Dr. Mahmoud Jame', a close friend to late Egyptian President Anwar Sadat has recently raised an interesting issue when he said that Sadat was briefed on the secret that the Golan Heights were actually sold to Israel in ahead of the 1967 War in exchange for US$100 million. Dr. Jame', a member of the first Consultative Council in Egypt, and author of the book "I Knew Sadat", said that the money was received by Rifaat al-Assad and his brother Hafez Assad, the former Syrian president. The check was deposited in a Swiss bank.
Jame' went on to say that, "one morning Sadat took me with him in private and without a guard to the (Syrian part of the) Golan Heights, and I swear by the Almighty God that he put his hand on my shoulder and as we were standing on the Golan Heights, he told me literally: Look Mahmoud This is the Golan, can any power seize it so easily, even if it is Israel?" And Jame' said, "I said to Sadat this is impossible, he said to me I will tell you a dangerous secret, the Golan Heights were purchased by Israel for $100 million. The check was received by both Hafez and Rifaat al-Assad and deposited in their accounts in a Swiss bank."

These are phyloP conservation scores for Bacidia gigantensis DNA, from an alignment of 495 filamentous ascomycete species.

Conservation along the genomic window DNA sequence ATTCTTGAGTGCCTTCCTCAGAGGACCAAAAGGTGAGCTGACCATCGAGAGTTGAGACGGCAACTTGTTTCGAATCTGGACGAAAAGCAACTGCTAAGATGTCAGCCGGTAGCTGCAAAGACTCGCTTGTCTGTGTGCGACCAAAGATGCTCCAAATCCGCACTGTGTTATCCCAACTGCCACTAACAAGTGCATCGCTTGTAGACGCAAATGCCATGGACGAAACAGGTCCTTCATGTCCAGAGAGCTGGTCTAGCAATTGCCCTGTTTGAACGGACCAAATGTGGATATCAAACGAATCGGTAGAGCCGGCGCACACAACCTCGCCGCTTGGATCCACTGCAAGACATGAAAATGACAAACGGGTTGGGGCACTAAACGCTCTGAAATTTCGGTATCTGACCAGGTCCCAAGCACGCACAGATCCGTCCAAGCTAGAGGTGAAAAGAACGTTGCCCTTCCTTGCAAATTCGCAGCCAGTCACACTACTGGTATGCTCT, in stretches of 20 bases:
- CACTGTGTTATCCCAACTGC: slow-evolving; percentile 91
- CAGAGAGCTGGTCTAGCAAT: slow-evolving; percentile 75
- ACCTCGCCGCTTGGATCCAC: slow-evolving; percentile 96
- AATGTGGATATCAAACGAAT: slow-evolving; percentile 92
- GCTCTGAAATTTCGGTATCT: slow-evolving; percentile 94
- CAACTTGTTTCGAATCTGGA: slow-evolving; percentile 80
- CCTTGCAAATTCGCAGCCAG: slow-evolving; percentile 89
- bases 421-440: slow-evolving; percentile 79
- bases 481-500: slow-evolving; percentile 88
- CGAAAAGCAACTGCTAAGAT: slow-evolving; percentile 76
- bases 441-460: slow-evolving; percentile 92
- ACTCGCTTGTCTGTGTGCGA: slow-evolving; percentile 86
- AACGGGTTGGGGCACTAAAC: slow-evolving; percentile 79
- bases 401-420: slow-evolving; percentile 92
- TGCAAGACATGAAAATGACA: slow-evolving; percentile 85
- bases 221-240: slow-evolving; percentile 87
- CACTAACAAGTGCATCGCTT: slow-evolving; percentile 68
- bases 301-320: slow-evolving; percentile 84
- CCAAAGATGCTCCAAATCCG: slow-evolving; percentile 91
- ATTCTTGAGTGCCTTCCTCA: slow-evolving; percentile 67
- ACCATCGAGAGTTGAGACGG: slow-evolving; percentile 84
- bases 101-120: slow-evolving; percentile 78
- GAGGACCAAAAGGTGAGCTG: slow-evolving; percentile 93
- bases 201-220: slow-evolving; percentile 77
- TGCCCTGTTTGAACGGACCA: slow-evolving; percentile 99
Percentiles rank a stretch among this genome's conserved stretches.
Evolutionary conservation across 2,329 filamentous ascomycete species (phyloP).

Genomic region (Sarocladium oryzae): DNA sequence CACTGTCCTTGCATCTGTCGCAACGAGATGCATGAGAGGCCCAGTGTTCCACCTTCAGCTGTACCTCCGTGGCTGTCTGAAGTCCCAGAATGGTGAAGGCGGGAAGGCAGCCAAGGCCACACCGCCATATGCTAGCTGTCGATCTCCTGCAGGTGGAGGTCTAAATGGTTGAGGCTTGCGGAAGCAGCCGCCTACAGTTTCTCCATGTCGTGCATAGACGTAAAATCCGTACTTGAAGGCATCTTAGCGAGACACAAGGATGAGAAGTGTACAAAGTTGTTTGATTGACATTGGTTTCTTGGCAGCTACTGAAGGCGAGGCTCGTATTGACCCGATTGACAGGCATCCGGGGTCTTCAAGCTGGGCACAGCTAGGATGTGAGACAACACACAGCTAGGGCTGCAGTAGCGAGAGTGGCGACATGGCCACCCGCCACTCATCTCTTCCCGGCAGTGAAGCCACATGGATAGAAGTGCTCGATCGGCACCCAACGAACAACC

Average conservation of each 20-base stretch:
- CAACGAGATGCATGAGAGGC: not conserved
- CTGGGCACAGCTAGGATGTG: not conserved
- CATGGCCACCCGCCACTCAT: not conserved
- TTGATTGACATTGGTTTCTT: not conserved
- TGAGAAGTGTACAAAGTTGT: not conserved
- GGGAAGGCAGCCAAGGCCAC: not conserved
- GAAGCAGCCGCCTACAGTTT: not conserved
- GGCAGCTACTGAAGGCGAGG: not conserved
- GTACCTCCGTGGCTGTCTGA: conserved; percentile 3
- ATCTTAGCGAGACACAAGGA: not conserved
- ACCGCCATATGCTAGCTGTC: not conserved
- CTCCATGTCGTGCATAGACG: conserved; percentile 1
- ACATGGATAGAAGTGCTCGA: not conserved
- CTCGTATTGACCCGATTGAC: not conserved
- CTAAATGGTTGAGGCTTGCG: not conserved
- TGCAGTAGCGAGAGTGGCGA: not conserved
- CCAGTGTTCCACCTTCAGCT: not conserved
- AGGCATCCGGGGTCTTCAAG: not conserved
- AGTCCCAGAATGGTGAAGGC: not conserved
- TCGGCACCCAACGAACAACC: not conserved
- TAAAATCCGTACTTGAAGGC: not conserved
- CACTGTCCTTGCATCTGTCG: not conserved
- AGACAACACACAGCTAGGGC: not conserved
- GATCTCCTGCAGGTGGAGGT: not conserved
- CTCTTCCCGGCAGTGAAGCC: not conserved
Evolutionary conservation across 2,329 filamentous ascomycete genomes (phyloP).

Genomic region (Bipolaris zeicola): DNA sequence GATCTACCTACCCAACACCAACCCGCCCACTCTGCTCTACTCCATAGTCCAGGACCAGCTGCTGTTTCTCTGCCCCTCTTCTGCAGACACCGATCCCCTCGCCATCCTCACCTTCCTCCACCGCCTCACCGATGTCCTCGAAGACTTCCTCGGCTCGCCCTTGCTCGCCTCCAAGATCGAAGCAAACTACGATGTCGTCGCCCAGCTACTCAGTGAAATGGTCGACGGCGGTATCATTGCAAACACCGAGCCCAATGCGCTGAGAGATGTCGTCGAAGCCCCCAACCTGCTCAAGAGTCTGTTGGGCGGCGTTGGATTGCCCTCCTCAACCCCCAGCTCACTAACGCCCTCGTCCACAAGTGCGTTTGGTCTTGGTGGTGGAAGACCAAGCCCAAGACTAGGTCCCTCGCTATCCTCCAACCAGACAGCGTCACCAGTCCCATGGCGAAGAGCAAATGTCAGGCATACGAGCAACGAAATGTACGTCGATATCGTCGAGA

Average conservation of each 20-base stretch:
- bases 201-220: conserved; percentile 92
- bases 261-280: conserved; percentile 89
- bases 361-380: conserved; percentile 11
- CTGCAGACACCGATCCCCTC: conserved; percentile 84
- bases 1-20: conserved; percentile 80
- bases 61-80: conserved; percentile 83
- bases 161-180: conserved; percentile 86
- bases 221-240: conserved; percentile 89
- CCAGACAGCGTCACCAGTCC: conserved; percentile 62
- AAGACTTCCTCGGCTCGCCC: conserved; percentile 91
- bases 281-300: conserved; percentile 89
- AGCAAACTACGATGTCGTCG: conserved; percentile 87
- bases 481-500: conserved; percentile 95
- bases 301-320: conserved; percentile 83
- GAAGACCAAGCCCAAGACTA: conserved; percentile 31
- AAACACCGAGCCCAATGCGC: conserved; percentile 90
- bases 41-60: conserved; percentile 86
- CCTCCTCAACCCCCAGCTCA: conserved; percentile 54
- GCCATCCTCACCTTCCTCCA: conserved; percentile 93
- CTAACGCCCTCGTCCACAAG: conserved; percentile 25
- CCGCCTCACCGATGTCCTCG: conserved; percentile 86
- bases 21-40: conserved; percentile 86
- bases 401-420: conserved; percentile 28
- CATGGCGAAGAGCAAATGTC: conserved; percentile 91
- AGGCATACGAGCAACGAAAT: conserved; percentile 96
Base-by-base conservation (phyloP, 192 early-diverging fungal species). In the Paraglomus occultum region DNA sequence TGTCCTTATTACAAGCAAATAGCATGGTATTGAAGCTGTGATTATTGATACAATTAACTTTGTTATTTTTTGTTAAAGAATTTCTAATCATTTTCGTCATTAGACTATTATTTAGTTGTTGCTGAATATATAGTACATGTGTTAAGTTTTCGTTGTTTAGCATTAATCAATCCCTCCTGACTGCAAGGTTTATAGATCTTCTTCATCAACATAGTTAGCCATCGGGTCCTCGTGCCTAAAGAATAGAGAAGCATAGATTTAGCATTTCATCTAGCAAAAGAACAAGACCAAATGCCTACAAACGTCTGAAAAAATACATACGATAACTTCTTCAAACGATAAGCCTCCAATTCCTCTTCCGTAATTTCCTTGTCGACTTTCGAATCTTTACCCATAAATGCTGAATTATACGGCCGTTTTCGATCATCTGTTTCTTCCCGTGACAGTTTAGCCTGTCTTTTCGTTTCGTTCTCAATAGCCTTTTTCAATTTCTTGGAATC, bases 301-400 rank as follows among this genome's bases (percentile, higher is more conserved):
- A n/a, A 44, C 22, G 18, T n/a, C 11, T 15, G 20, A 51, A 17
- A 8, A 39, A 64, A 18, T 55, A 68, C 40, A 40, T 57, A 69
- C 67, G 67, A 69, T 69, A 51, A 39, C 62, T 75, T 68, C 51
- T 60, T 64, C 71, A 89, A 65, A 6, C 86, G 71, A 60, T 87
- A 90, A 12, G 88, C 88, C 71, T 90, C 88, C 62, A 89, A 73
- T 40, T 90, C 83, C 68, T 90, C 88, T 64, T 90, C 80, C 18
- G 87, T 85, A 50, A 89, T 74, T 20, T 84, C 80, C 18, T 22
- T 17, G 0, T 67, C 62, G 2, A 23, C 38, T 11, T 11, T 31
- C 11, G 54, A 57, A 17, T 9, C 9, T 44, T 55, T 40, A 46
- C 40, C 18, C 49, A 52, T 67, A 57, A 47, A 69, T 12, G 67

The price in return was that Syrian Defense Minister at the time, Hafez Assad, order the Syrian forces to withdraw immediately from the Golan Heights in the June 1967 war without firing a single shot and handing it over to Israel. "This story and my testimony of this event, has been kept secret for many years until1999, when I alluded in the book "I Knew Sadat" to the incident without revealing the full details. In 2006, when I was hosted by Almihwar channel, I provided the full details frankly, to the extent that even Moataz was stunned," the Egyptian writer said.
"The next day, Almihwar hosted Mr. Amin Gemayel, Lebanon's former president, and the subject was raised with him. He supported my words. Then the Beirut-based Future channel tried to invite me to Beirut to discuss the subject, but I apologized, and refused," he added.
Syrian sources dismiss the Egyptian writer's claims. They claim this "baseless" story is part of a smear campaign against the Assad regime. (Source: www.nuqudy.com)
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